It can be very hard to navigate the waters of the family when grief is involved. It is hard enough when the person missing from your family functions is a cousin, aunt, parent, or any other loved one. The reality of this for a widow is very different. It is very hard to connect with the people you love about what you are going through because most of it you don’t understand yourself, especially in the beginning.

In the beginning, it’s a lot to process, or at least it was for me. The year of firsts, I hear, is the hardest and things change after that. It is hard to know what to expect the first time you join your family after you have lost your spouse. How are they going to treat me, will anyone bring them up, will they talk to me like normal? These are all things that went through my mind as I prepared to go to the first family function without Richie. I had seen my family a little here and there but we hadn’t had a big family dinner. If you know me in real life then you know I have a large family and we like to get together and eat. If you are part of my family and reading this, you know it’s true!

It was very surreal getting ready to go and not all of us leaving the house. By the time we had our first family get-together Richie had been gone for a couple of weeks. I was still very much living in my own fog and nothing had really hit me yet. I knew he was gone but what that meant hadn’t had time to set in. Life was very much in auto-pilot mode and I was just trying to survive. I was treading water but my arms were getting so tired. As I felt my arms giving out I tried to lean on the support of my family, both blood and non.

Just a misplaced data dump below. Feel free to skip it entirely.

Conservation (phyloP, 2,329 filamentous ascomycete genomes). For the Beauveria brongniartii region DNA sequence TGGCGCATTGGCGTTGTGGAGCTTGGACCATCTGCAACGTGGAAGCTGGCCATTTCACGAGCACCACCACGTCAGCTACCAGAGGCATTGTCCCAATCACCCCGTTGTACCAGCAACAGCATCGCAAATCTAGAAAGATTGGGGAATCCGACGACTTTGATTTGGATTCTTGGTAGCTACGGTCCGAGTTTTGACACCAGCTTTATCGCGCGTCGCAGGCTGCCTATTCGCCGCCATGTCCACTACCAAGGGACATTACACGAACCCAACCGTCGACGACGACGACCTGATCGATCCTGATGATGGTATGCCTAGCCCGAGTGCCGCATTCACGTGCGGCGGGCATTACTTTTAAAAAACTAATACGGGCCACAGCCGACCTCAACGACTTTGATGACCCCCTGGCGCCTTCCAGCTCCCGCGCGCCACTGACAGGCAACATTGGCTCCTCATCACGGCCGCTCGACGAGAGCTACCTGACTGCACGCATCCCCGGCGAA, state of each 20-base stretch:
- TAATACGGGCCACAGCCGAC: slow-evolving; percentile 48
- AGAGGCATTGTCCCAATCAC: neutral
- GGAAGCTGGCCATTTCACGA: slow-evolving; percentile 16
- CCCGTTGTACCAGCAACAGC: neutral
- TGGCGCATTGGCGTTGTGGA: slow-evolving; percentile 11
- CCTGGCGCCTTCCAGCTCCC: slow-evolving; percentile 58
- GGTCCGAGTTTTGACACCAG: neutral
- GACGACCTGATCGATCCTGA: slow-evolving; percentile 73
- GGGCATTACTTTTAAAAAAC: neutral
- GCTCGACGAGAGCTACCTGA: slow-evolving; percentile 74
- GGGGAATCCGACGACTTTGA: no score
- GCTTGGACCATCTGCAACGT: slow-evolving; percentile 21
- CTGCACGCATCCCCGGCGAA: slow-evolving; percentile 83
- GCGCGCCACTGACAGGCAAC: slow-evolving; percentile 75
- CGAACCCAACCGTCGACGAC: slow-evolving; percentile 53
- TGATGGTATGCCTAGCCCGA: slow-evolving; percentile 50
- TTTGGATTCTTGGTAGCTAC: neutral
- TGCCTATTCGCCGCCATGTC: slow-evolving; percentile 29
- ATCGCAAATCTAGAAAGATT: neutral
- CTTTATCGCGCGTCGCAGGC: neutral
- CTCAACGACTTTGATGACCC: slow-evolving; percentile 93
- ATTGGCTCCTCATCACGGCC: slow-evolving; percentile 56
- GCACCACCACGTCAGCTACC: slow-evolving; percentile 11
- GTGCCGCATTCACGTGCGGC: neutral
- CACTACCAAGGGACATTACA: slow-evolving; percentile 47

I put on a brave face and showed up to the function like everything was just fine. Like I wasn’t completely falling apart on the inside, exhausted, and ready to just stop treading for a min. Now, please know that had I said anything my family would have been there for me in an instant. I have no doubt that they would have carried me when I needed it. Instead, I tried to pretend like I was ok and everything else was ok. I was surviving and so were my kids. I was doing the only thing I knew how to do and that was taken care of the three of us.

As I sit at the table eating surrounded by people that I know love me, yet I was so alone. Things just weren’t quite right. I kept looking across the room for Richie to see if he was ok or needed anything. I caught myself putting our stuff by the door so he could load it only to realize I had to load it myself. This new normal for me was and still is, taking some getting used to. Things would never be the same again and I don’t know that I was ready for that epiphany. I would never catch his glance from across the room and know what each other was thinking without saying a word. I would never feel him run his hand across my shoulders again if I was sitting somewhere and he walked past me.